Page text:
Should Mark Janus prevail in his Supreme Court case, public-sector employees in California and other states who now pay agency fees instead of union dues will be able to  opt out of any payment at all—even though they can still benefit from collective bargaining contracts and turn to the union with grievances, enjoying a free ride that drains union resources.

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Judging Janus: A Timeline of the Right’s War on Workers

"The fight waged against unionism today is no less bitter than it was 50 years ago,” wrote Clarence Darrow in 1904. “It is simply directed along other lines.” Evidence of how little things have changed since Darrow’s time can be found in the pending U.S. Supreme Court case Janus v. AFSCME. For America’s public-sector employees and electoral politics, the stakes are enormous.

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L.A. School Board Set to Rumble Over Charter Schools

The stage has been set for an apparent showdown between charter school operators and the Los Angeles Unified School District office charged with charter school oversight, when the LAUSD school board votes on an unprecedented 14 recommendations for charter petition denials at Tuesday’s special board meeting.

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Can Cash Allowances Help Kids' Brains Grow?

Ever since the election of a Republican majority in Congress in 1994, the trend in assistance to the poor has been to reduce it. Work requirements for recipients, time limits on assistance and stricter eligibility conditions to receive food stamps were all part of the 1996 welfare reform overhaul signed by President Bill Clinton. The result was fewer kids receiving aid, and those who did received less money. In 2015, while 15 million American children, or about 21 percent, grow up in homes with incomes below the official poverty line—which many children’s policy experts maintain is set far too low—just 2.3 million of them received welfare benefits, down from a peak of 9.5 million in 1993. (The poverty rate was even higher in California.)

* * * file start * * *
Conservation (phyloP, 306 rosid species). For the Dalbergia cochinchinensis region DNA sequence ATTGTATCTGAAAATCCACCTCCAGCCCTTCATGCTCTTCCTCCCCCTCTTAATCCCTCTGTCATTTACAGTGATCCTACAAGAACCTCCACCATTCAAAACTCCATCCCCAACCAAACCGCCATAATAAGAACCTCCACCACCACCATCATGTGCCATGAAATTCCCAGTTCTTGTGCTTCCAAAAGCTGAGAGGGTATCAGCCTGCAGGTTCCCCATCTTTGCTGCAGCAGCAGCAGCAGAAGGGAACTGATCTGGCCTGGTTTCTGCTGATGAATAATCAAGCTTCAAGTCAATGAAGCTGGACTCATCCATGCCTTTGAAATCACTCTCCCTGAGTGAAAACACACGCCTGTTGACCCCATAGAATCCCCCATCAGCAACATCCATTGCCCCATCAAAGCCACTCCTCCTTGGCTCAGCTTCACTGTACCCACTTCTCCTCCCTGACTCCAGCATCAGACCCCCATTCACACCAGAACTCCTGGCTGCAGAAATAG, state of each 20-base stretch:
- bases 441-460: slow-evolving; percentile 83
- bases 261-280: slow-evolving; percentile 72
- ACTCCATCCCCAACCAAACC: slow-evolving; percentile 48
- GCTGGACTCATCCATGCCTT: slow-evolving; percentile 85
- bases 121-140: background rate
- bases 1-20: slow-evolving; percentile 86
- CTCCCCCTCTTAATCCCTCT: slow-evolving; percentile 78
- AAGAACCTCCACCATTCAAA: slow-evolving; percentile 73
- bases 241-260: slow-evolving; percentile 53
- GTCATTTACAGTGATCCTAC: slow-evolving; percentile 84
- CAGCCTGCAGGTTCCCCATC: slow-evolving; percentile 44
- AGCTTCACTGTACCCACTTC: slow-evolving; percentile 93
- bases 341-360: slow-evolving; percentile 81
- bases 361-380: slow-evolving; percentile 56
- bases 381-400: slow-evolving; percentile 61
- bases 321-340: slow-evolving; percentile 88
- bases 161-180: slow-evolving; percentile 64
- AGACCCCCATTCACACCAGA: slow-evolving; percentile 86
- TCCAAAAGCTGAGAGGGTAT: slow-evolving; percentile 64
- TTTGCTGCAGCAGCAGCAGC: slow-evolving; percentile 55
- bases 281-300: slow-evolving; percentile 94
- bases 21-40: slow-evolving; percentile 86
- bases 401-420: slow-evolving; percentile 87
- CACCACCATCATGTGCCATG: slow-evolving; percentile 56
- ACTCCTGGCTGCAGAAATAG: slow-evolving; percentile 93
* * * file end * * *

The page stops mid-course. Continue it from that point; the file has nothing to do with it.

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Free Tuition Was Once the Norm in California. Then Came a Costly Experiment with Privatization.

When Bernie Sanders, and then Hillary Clinton, made debt-free higher education a byword of the 2016 presidential race, University of California graduates like retired Los Angeles anesthesiologist Steve Auer unexpectedly found themselves the poster children for a time when free college tuition was the norm in California, rather than the radical proposition it seems today.

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A Dream and a Microwave: Everytable Serves Healthy Meals to Hungry ‘Hoods

One year after its grand opening, Everytable’s restaurant, at Hoover and 23rd streets in Los Angeles, is buzzing with celebration.

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The Comedian as Activist: Remembering Dick Gregory

Dick Gregory changed my life. No, I never met him, and I saw him on stage just one time. No, I was not a fan in the usual way of following a public figure’s career over decades. It happened like this.

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Pro- and Anti-Immigration Rallies Hit Laguna Beach

Racial and political confrontations continue to rage across the Summer of 2017. Sunday brought over 2,000 counter-demonstrators to the sun-baked boardwalk of Laguna Beach to shout down a modest, Trump-obsessed gathering called “America First! Electric Vigil for the Victims of Illegals and Refugees.” Before it ended with police clearing the streets around 9 p.m., there had been two arrests, some pepper spray, multiple shouting matches and threats, a few songs and continued angst with no end in sight.